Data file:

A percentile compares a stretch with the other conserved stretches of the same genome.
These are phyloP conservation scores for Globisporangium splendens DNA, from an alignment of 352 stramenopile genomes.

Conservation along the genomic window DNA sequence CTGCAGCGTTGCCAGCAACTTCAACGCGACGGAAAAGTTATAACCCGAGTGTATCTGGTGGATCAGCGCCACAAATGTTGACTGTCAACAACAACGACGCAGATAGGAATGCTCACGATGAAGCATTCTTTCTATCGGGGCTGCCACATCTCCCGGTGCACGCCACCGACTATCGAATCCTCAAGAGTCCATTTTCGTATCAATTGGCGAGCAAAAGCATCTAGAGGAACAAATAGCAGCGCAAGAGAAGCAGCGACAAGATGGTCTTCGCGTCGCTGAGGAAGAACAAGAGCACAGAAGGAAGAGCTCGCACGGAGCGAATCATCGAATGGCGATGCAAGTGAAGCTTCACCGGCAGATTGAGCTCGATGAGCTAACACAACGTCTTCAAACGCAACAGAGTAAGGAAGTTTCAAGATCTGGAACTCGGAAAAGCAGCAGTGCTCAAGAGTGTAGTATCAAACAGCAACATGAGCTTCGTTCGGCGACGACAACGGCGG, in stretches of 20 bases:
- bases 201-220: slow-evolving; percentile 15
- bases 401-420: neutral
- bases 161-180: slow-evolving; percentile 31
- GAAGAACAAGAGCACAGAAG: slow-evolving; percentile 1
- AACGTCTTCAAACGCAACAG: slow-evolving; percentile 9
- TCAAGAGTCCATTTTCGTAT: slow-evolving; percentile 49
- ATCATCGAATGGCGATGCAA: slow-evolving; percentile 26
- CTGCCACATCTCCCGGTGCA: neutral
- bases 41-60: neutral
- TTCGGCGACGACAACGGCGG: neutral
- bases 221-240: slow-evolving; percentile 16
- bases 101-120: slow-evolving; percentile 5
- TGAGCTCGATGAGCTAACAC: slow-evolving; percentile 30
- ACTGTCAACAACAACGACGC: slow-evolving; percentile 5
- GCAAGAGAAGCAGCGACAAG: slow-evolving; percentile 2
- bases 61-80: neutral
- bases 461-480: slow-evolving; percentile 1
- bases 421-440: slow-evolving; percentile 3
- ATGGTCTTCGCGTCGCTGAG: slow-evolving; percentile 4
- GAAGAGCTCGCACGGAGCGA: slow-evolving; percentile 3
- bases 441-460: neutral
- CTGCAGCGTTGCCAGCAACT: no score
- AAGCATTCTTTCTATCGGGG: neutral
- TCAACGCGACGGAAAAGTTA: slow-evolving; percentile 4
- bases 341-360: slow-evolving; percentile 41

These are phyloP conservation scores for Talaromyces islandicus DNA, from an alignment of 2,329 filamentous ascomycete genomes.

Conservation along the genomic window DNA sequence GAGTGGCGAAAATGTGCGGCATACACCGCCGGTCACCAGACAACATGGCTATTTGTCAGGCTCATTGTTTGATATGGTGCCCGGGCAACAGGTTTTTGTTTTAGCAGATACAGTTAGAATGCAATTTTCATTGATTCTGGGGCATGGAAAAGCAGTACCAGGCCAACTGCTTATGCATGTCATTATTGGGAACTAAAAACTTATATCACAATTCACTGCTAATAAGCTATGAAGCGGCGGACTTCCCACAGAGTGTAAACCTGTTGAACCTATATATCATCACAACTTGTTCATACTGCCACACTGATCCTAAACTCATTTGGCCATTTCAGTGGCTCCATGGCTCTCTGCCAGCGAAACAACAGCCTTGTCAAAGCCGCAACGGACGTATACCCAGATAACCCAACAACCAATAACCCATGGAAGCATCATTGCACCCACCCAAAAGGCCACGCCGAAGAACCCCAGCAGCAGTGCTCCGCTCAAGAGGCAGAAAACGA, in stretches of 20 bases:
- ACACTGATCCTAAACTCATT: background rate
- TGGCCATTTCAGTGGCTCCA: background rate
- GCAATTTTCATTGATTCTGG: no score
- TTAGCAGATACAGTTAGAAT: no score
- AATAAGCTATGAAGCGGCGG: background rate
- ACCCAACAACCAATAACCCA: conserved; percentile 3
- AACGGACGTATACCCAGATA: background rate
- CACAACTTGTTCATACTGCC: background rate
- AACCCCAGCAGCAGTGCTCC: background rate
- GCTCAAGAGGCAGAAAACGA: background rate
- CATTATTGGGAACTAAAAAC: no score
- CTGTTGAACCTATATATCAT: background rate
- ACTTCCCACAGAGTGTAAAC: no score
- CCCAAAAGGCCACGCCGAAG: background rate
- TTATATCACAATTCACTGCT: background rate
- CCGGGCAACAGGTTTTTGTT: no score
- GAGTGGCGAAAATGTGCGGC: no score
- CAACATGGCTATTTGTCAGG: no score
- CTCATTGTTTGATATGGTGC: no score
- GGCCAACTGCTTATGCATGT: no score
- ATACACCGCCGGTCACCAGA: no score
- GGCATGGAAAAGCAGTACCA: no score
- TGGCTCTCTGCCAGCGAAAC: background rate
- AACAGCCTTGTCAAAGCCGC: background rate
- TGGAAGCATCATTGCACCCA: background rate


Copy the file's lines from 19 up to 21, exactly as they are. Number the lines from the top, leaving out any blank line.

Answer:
- bases 61-80: neutral
- bases 461-480: slow-evolving; percentile 1
- bases 421-440: slow-evolving; percentile 3